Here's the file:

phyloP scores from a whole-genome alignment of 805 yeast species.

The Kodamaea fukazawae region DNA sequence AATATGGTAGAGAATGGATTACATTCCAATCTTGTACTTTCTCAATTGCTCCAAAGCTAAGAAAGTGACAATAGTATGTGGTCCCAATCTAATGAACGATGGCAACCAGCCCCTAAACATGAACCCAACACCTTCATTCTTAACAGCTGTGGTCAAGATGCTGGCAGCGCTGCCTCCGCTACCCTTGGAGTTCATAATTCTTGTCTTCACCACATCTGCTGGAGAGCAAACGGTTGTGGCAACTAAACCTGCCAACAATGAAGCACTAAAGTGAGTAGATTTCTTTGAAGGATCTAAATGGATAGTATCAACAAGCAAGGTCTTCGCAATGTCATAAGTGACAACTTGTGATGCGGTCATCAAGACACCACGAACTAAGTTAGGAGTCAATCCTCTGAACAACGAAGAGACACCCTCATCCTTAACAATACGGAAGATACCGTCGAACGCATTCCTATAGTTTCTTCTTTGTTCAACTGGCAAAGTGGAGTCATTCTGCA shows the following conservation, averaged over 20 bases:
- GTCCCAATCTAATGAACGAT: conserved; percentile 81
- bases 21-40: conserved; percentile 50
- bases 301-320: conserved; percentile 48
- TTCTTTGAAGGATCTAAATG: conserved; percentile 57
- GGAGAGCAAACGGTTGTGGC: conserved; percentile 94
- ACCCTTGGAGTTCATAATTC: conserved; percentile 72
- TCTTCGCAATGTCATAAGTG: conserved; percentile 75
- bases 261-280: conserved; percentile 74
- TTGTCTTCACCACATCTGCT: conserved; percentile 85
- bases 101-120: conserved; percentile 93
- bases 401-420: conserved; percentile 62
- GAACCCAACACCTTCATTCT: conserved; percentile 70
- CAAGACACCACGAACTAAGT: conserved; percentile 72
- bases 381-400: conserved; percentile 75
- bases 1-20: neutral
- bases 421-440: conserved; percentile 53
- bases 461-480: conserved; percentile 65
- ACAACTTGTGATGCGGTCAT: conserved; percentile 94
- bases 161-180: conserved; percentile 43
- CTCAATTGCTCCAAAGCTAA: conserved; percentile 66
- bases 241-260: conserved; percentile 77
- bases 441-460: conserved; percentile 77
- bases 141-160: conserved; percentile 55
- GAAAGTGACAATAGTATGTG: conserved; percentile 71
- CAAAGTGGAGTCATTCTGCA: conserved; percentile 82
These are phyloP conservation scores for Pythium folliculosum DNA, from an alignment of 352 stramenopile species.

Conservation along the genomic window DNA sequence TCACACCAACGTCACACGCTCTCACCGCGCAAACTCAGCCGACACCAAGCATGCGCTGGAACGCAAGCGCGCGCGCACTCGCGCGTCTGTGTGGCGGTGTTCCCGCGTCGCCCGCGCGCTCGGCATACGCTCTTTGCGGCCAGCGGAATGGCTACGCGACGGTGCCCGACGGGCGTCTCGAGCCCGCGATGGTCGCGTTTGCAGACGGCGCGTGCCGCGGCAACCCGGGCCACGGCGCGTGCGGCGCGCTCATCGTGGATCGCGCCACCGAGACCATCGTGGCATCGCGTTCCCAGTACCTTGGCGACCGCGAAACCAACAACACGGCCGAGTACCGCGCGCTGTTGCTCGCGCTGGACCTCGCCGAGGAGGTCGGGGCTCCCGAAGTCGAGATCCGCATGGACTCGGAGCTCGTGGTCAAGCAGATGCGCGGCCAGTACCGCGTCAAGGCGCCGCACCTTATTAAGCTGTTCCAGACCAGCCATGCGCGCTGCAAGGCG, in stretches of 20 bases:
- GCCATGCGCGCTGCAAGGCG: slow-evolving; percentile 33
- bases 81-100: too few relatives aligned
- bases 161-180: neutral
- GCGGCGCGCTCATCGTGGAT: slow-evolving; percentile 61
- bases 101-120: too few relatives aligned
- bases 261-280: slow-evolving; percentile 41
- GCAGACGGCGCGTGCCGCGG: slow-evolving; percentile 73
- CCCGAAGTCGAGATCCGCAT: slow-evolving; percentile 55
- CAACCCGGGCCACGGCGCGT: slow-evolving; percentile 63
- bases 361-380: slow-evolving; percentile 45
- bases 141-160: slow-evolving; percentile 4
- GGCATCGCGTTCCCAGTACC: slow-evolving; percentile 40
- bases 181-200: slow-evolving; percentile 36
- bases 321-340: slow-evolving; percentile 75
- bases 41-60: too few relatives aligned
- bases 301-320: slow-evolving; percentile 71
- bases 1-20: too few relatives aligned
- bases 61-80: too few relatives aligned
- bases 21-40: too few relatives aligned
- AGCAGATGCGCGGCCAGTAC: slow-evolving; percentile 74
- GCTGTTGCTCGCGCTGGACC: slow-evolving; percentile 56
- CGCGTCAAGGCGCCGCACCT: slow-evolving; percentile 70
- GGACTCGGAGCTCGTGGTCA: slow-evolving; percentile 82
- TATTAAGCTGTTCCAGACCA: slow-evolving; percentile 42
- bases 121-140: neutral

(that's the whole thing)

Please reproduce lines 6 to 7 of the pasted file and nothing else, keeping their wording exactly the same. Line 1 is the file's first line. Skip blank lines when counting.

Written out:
- TTCTTTGAAGGATCTAAATG: conserved; percentile 57
- GGAGAGCAAACGGTTGTGGC: conserved; percentile 94